In order to nominate a building or piece of land within the Council’s area as an ‘asset of community value’, a voluntary or community group must submit a completed application form to the Council.

A nomination must include the following information:

(a)          A description of the nominated land including its proposed boundaries;

(b)          A statement of the information which the nominator has had regard to -

(i)            the names of the current occupants of the land;

(ii)          the names and current or last-known addresses of all those holding a freehold or leasehold estate in the land;

 

(c)          A statement of the nominator’s reasons for thinking that the Council should conclude that the land is of community value -

(i)            that the actual current use, or use in the recent past, furthers the ‘social wellbeing and social interests’ of the local community;

(ii)           that in the case of the current use, there is a ‘realistic prospect’ that this use could continue or in the case of use in the recent past, that there is a ‘realistic prospect’ that within the next five years the use could resume;

 

(d)          Evidence that the nominator is eligible to make a community nomination.

 

What happens following a nomination?
Once the Council has received the nomination form it will be checked to ensure it is an eligible nomination, that it contains the required details and whether the asset is in an excluded category. The Council must decide whether or not to list the asset within eight weeks following the nomination.

Once this initial check has been completed the Council will assess the application to determine whether the nominated asset is of ‘community value’. In making this determination the Council will consider, amongst other things, whether the absence of the asset would deprive the local community of a building or property which is essential to the special character of the area and provides a place to meet, socialise, shop or a recreational, sporting or cultural facility.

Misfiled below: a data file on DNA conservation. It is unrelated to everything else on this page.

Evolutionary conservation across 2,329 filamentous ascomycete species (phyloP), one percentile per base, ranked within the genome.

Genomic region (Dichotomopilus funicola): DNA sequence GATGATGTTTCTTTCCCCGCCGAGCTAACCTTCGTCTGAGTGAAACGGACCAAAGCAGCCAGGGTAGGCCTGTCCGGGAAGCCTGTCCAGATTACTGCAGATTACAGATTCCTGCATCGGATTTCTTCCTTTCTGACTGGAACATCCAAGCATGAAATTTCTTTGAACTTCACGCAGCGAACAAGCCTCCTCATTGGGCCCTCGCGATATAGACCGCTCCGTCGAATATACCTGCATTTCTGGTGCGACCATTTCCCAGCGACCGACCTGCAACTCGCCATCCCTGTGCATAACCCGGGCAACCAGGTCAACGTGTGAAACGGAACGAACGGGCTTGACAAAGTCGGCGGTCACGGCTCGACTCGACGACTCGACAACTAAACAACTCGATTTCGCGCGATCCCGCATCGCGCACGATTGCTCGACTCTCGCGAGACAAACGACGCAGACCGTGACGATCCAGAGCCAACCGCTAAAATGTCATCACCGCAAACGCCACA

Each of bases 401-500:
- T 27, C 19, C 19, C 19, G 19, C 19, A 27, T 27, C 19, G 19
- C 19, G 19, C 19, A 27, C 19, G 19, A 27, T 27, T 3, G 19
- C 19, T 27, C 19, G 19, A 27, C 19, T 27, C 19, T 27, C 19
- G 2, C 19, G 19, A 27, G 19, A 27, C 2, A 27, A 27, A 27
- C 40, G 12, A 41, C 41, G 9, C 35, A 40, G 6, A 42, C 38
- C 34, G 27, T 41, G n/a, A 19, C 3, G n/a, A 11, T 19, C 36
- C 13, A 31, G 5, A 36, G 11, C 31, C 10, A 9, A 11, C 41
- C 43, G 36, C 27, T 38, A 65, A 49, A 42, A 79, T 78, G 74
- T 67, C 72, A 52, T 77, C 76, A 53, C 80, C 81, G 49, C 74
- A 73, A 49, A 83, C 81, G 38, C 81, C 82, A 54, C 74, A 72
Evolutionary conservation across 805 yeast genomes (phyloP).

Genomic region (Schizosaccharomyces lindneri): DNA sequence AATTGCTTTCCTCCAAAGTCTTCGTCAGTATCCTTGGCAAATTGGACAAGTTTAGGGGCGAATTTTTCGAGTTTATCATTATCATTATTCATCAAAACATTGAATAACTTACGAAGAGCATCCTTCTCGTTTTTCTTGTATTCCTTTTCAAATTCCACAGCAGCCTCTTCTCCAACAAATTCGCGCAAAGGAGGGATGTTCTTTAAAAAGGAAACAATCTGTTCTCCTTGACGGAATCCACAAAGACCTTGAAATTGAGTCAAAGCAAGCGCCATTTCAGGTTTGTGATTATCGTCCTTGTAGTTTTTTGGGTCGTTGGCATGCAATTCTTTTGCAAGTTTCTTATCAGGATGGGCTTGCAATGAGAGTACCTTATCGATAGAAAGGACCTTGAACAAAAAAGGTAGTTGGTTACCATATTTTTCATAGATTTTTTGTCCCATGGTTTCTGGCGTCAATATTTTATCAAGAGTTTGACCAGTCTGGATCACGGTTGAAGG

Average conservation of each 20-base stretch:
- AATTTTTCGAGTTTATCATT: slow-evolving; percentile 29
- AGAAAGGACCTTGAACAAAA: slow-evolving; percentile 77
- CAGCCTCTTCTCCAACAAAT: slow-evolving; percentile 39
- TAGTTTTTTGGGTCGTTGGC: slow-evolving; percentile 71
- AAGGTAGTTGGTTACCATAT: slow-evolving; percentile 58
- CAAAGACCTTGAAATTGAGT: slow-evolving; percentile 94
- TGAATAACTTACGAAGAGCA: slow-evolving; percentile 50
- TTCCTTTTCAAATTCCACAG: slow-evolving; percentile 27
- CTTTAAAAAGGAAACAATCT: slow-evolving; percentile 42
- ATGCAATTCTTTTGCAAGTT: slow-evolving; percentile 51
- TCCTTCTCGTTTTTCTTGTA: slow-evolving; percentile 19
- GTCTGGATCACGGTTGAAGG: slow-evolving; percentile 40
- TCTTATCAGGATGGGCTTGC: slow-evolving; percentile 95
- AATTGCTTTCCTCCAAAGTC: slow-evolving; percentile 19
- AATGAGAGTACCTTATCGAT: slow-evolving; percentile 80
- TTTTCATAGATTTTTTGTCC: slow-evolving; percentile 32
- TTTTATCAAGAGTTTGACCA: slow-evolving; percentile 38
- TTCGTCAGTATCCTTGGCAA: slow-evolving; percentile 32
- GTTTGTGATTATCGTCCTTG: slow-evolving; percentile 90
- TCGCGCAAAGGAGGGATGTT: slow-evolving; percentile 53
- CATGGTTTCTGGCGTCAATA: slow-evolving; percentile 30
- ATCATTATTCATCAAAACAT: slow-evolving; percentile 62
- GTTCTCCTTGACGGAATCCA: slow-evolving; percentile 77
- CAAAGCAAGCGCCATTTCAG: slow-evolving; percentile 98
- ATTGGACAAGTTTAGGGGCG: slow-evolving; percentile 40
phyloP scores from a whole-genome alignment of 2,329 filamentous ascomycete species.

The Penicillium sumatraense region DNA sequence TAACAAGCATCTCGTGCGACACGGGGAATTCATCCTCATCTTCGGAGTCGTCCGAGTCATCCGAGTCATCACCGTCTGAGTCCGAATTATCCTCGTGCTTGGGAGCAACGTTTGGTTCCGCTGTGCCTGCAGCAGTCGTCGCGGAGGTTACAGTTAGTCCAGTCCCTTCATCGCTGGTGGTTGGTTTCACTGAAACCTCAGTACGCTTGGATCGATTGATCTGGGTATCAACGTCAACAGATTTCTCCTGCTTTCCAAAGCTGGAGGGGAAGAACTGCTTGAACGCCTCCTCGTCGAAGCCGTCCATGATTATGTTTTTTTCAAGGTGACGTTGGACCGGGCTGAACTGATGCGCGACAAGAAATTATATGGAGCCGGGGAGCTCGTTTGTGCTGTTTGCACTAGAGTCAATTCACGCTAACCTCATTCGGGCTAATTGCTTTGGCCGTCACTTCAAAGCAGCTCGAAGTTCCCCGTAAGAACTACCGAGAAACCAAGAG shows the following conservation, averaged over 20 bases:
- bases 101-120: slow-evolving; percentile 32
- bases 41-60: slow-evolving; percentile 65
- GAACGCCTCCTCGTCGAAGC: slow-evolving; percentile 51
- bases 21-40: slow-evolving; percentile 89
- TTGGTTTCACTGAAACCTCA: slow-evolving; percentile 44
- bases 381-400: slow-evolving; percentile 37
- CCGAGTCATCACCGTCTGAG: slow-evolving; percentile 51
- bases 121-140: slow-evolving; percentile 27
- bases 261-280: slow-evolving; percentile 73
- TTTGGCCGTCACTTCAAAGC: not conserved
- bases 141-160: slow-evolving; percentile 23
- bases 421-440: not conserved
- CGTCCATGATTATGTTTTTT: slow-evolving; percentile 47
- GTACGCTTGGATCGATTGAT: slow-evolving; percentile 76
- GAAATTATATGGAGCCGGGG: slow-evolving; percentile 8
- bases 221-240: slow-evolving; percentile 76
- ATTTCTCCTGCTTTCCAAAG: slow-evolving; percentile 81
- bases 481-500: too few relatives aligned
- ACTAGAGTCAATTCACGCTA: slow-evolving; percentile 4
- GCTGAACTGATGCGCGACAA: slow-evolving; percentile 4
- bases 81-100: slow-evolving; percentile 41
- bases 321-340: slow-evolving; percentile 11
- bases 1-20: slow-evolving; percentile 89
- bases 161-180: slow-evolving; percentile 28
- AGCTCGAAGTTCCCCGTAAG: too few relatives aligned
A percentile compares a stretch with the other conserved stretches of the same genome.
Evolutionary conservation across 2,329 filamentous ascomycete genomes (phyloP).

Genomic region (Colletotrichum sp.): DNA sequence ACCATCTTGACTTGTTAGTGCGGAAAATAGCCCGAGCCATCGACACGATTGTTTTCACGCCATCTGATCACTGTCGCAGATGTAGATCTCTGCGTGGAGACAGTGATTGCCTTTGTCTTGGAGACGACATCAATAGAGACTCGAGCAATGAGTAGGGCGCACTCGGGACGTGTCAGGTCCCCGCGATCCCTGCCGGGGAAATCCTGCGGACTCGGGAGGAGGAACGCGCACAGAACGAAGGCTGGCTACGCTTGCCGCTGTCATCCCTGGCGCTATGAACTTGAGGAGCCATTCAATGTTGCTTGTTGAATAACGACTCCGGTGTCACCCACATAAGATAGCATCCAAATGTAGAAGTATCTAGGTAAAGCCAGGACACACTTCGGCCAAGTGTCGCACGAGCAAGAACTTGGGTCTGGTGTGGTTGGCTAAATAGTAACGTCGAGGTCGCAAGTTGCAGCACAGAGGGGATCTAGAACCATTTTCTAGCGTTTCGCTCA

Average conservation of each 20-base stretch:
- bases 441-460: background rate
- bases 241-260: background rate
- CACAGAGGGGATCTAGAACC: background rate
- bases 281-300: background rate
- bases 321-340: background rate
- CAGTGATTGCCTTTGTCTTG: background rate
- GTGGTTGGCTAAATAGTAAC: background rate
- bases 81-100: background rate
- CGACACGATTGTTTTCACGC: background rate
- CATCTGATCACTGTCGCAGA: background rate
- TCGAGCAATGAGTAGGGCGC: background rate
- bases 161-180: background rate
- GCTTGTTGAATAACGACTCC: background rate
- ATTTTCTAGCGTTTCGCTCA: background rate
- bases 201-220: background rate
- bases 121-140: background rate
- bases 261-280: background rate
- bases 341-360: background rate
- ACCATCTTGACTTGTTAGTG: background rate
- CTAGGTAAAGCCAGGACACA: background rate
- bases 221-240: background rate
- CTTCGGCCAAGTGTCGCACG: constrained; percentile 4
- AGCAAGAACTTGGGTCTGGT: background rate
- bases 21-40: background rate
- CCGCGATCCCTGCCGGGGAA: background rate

This assessment will be carried out by the Planning Policy and Design Manager or his/her representative and will involve seeking advice and guidance from the local ward Members and it may involve seeking advice and guidance from other Council officers such the area co-ordinators, the Health and Community Team Manager and the Head of Development Control. The local parish or town council and Hampshire County Council may be asked to comment on the proposed nomination to help make the decision.

To demonstrate a ‘realistic prospect’ of continued or future use of the asset, the Council requests that the nomination includes an outline of how funds would be raised to purchase the asset and for on-going running costs, a business plan for the day-to-day running and for the upkeep of the asset and evidence of the availability of volunteers if they form part of the proposal.

Whilst assessing the application the Council will take all reasonable steps to notify the parish council (if there is one) and the owner (and/or freeholder and/or leaseholder and/or lawful occupant) of the land that the Council is considering listing the property as an asset of community value.